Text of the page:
Islamic State setting up terror training camps in Europe, police agency warns
The terrorist group is planning more mass strikes on the continent and could recruit vulnerable refugees to carry out attacks, Europol report said
Published 26/01/2016 | 06:46
Terror group Isil has set up secret training camps across Europe to prepare fighters to carry out “special forces style” attacks in the UK or other EU countries, Europol has warned.
The international police agency said apart from bases in Syria, the barbaric organisation had “smaller scale training camps in the EU and Balkan countries”.
They would include survival training and sports activities to help jihadists prepare for “combat and interrogation resistance”.
And Islamic State in Iraq and Levant could look to recruit refugees who have fled to Europe to launch terror attacks in the countries that have given them shelter, the agency said.
Europol refused to say in which countries the camps were suspected to have been set up but security and police sources last night said they were not aware of any in the UK.
It emerged last year that remote villages in Bosnia were being turned in to terror training camps by Isil.
The threat assessment also warned that Isil has developed a specialist "external actions command" to plot and carry out attacks in the West and around the world.
That increases the likelihood of another marauding gun and bomb attack in a European country like the attacks seen in Paris last year and Mumbai in 2008.
The terror group release a new video on Sunday which featured many of the Paris attackers training before the atrocity and indicated the UK would be the next target because of its decison to join airstrikes in Syria.
The Europol assessment said: “In selecting what to attack, where, when and how, IS shows its capacity to strike at will, at any time and at almost any chosen target.
“The Paris attacks on 13 November 2015 indicate a shift towards a clear international dimension of Islamic State to carry out special forces style attacks in the international environment.”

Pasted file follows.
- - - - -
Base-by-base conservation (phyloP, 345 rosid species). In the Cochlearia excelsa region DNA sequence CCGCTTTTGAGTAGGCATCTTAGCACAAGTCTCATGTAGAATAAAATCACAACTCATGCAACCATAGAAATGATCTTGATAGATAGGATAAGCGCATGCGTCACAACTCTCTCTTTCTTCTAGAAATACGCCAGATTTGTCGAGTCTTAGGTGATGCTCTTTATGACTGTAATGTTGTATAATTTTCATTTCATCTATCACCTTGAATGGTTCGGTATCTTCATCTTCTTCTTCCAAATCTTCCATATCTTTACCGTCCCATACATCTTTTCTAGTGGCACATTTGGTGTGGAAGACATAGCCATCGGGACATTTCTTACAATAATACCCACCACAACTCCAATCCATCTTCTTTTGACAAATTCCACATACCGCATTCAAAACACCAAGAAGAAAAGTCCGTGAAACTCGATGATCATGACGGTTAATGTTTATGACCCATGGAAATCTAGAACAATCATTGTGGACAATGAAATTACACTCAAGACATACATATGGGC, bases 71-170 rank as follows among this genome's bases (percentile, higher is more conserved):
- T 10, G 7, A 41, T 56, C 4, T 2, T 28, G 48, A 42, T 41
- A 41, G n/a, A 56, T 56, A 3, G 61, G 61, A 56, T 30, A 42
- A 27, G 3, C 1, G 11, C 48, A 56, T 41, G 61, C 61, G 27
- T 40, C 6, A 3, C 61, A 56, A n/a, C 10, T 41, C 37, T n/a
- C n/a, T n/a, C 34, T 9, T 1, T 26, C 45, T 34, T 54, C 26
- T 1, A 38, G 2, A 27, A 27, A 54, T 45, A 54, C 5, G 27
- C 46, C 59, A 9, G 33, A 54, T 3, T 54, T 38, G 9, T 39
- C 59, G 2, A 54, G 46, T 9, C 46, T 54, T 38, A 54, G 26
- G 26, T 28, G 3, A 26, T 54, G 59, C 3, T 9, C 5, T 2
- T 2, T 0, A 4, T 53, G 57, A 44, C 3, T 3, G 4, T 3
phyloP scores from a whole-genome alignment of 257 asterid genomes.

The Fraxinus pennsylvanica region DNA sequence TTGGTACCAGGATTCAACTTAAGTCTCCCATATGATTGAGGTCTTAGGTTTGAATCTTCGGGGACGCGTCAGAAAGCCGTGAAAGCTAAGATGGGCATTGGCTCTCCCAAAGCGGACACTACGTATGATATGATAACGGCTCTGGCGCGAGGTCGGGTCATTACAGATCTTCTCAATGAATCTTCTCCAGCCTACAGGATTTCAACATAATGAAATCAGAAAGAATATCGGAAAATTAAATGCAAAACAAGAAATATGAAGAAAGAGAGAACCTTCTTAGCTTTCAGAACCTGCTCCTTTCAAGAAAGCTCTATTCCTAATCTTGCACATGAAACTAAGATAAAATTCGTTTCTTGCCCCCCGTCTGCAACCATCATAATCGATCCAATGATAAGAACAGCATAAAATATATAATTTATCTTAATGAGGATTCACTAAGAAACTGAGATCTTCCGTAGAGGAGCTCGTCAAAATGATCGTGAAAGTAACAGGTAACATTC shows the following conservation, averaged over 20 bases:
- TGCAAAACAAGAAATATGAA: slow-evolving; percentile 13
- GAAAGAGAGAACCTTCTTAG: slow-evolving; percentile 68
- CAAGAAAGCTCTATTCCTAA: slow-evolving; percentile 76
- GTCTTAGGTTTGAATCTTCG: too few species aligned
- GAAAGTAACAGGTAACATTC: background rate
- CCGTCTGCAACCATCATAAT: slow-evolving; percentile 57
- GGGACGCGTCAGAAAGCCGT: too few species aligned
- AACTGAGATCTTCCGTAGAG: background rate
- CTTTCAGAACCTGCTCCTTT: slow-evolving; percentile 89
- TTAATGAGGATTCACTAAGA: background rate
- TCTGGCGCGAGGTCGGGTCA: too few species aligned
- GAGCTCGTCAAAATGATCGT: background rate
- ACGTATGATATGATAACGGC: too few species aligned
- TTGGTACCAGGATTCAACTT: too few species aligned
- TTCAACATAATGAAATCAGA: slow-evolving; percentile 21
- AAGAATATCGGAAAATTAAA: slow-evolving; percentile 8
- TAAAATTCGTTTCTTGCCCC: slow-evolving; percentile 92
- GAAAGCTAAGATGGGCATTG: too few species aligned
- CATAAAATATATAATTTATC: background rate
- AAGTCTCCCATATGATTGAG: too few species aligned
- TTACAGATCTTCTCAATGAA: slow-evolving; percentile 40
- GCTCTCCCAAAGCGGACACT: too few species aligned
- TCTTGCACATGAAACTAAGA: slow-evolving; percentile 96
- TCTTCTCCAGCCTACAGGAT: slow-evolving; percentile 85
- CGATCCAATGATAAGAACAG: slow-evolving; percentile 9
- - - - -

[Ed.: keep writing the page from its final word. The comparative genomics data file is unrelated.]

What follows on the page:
On the camps, Europol found: “Survival training enables IS recruiters to test fitness and determination of aspiring IS members.
“Sports activities have been used for combat and interrogation resistance training.”
There is also an increasing number of “Islamist brotherhood gatherings” where fanatics support and encourage each other.
The report said that while there was no "concrete evidence" that terrorist travellers are using the flow of refugees to enter Europe unnoticed: "It is possible that elements of the (Sunni Muslim) Syrian refugee diaspora in Europe may be vulnerable to radicalisation.
"Indeed there are reports that refugee centres are being specifically targeted by Islamic extremist recruiters."
The report concluded: "There is every reason to expect that IS, IS inspired terrorists or another religiously inspired terrorist group will undertake a terrorist attack somewhere in Europe again, but particularly in France, intended to cause mass casualties amongst the civilian population. This is in addition to the threat of lone actor attacks, which has not diminished."
Security services and senior police in the UK have repeatedly highlighted the risk of a Mumbai-style roaming gun massacre.
The fears were heightened in the wake of the Paris attacks in which 130 people were killed when terrorists went on the rampage in multiple sites around the city.
The report was published as the European Counter Terrorism Centre was launched.
Europol director Rob Wainwright said: "Our ambition is for the European Counter Terrorism Centre to become a central information hub in the fight against terrorism in the EU, providing analysis for ongoing investigations and contributing to a coordinated reaction in the event of major terrorist attacks."